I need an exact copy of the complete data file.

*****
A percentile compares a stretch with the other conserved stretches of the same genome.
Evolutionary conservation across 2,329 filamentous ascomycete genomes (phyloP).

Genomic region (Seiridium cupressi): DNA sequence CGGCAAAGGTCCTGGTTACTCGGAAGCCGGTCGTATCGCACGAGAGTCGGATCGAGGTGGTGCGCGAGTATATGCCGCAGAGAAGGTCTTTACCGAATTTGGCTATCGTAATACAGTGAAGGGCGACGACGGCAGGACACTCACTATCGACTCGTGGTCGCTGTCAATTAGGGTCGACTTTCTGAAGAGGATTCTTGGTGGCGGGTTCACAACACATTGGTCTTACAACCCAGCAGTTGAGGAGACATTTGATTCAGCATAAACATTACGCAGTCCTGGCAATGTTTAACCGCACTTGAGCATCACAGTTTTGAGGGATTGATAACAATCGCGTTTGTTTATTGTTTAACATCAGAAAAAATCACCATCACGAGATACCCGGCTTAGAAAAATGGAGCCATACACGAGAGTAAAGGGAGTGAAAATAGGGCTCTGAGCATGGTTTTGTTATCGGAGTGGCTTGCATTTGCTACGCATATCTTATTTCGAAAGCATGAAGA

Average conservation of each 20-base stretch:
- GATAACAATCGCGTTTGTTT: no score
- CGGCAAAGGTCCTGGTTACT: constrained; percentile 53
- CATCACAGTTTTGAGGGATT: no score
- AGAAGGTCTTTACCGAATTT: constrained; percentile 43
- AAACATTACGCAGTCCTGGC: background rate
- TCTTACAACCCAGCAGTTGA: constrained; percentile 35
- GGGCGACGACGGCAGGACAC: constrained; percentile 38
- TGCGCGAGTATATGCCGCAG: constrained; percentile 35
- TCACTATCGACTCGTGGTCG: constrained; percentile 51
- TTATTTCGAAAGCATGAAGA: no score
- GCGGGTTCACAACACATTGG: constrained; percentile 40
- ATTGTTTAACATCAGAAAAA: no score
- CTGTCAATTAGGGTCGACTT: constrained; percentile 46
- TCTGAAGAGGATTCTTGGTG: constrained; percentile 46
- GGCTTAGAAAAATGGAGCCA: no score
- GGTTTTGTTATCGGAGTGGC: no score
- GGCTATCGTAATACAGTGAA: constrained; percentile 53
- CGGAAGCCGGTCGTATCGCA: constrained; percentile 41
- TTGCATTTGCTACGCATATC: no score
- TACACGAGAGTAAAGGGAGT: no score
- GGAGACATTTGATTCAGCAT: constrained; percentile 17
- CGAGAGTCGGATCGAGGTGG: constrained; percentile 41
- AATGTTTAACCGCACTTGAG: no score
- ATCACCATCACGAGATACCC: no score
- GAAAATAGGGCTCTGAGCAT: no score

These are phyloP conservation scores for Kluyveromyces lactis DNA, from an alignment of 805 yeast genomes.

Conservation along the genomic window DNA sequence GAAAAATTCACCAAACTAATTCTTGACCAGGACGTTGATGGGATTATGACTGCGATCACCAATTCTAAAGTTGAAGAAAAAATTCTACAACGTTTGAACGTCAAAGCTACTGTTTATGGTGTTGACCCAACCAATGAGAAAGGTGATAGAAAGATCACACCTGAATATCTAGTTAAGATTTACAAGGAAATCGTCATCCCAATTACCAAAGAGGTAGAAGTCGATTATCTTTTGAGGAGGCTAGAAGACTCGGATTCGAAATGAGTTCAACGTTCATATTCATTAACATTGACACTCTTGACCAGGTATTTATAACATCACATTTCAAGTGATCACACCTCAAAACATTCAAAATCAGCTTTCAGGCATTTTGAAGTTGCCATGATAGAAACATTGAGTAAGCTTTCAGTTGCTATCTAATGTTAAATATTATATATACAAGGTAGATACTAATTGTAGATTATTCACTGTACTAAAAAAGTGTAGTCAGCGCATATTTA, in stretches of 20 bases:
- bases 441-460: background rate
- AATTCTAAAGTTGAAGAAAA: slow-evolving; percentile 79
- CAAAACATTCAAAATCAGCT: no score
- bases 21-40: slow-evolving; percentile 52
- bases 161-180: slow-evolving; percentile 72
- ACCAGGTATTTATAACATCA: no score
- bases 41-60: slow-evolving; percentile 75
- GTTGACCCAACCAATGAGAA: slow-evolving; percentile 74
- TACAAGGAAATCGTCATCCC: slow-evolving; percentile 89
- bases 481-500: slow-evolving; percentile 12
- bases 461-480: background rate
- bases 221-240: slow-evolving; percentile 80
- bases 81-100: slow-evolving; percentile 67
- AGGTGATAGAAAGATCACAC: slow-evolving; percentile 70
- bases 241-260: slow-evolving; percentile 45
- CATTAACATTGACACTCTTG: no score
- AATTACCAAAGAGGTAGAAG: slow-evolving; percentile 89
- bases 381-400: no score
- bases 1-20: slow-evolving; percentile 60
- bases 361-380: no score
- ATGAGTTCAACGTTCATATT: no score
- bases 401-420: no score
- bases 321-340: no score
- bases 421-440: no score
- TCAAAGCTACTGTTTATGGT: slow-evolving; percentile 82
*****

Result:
A percentile compares a stretch with the other conserved stretches of the same genome.
Evolutionary conservation across 2,329 filamentous ascomycete genomes (phyloP).

Genomic region (Seiridium cupressi): DNA sequence CGGCAAAGGTCCTGGTTACTCGGAAGCCGGTCGTATCGCACGAGAGTCGGATCGAGGTGGTGCGCGAGTATATGCCGCAGAGAAGGTCTTTACCGAATTTGGCTATCGTAATACAGTGAAGGGCGACGACGGCAGGACACTCACTATCGACTCGTGGTCGCTGTCAATTAGGGTCGACTTTCTGAAGAGGATTCTTGGTGGCGGGTTCACAACACATTGGTCTTACAACCCAGCAGTTGAGGAGACATTTGATTCAGCATAAACATTACGCAGTCCTGGCAATGTTTAACCGCACTTGAGCATCACAGTTTTGAGGGATTGATAACAATCGCGTTTGTTTATTGTTTAACATCAGAAAAAATCACCATCACGAGATACCCGGCTTAGAAAAATGGAGCCATACACGAGAGTAAAGGGAGTGAAAATAGGGCTCTGAGCATGGTTTTGTTATCGGAGTGGCTTGCATTTGCTACGCATATCTTATTTCGAAAGCATGAAGA

Average conservation of each 20-base stretch:
- GATAACAATCGCGTTTGTTT: no score
- CGGCAAAGGTCCTGGTTACT: constrained; percentile 53
- CATCACAGTTTTGAGGGATT: no score
- AGAAGGTCTTTACCGAATTT: constrained; percentile 43
- AAACATTACGCAGTCCTGGC: background rate
- TCTTACAACCCAGCAGTTGA: constrained; percentile 35
- GGGCGACGACGGCAGGACAC: constrained; percentile 38
- TGCGCGAGTATATGCCGCAG: constrained; percentile 35
- TCACTATCGACTCGTGGTCG: constrained; percentile 51
- TTATTTCGAAAGCATGAAGA: no score
- GCGGGTTCACAACACATTGG: constrained; percentile 40
- ATTGTTTAACATCAGAAAAA: no score
- CTGTCAATTAGGGTCGACTT: constrained; percentile 46
- TCTGAAGAGGATTCTTGGTG: constrained; percentile 46
- GGCTTAGAAAAATGGAGCCA: no score
- GGTTTTGTTATCGGAGTGGC: no score
- GGCTATCGTAATACAGTGAA: constrained; percentile 53
- CGGAAGCCGGTCGTATCGCA: constrained; percentile 41
- TTGCATTTGCTACGCATATC: no score
- TACACGAGAGTAAAGGGAGT: no score
- GGAGACATTTGATTCAGCAT: constrained; percentile 17
- CGAGAGTCGGATCGAGGTGG: constrained; percentile 41
- AATGTTTAACCGCACTTGAG: no score
- ATCACCATCACGAGATACCC: no score
- GAAAATAGGGCTCTGAGCAT: no score

These are phyloP conservation scores for Kluyveromyces lactis DNA, from an alignment of 805 yeast genomes.

Conservation along the genomic window DNA sequence GAAAAATTCACCAAACTAATTCTTGACCAGGACGTTGATGGGATTATGACTGCGATCACCAATTCTAAAGTTGAAGAAAAAATTCTACAACGTTTGAACGTCAAAGCTACTGTTTATGGTGTTGACCCAACCAATGAGAAAGGTGATAGAAAGATCACACCTGAATATCTAGTTAAGATTTACAAGGAAATCGTCATCCCAATTACCAAAGAGGTAGAAGTCGATTATCTTTTGAGGAGGCTAGAAGACTCGGATTCGAAATGAGTTCAACGTTCATATTCATTAACATTGACACTCTTGACCAGGTATTTATAACATCACATTTCAAGTGATCACACCTCAAAACATTCAAAATCAGCTTTCAGGCATTTTGAAGTTGCCATGATAGAAACATTGAGTAAGCTTTCAGTTGCTATCTAATGTTAAATATTATATATACAAGGTAGATACTAATTGTAGATTATTCACTGTACTAAAAAAGTGTAGTCAGCGCATATTTA, in stretches of 20 bases:
- bases 441-460: background rate
- AATTCTAAAGTTGAAGAAAA: slow-evolving; percentile 79
- CAAAACATTCAAAATCAGCT: no score
- bases 21-40: slow-evolving; percentile 52
- bases 161-180: slow-evolving; percentile 72
- ACCAGGTATTTATAACATCA: no score
- bases 41-60: slow-evolving; percentile 75
- GTTGACCCAACCAATGAGAA: slow-evolving; percentile 74
- TACAAGGAAATCGTCATCCC: slow-evolving; percentile 89
- bases 481-500: slow-evolving; percentile 12
- bases 461-480: background rate
- bases 221-240: slow-evolving; percentile 80
- bases 81-100: slow-evolving; percentile 67
- AGGTGATAGAAAGATCACAC: slow-evolving; percentile 70
- bases 241-260: slow-evolving; percentile 45
- CATTAACATTGACACTCTTG: no score
- AATTACCAAAGAGGTAGAAG: slow-evolving; percentile 89
- bases 381-400: no score
- bases 1-20: slow-evolving; percentile 60
- bases 361-380: no score
- ATGAGTTCAACGTTCATATT: no score
- bases 401-420: no score
- bases 321-340: no score
- bases 421-440: no score
- TCAAAGCTACTGTTTATGGT: slow-evolving; percentile 82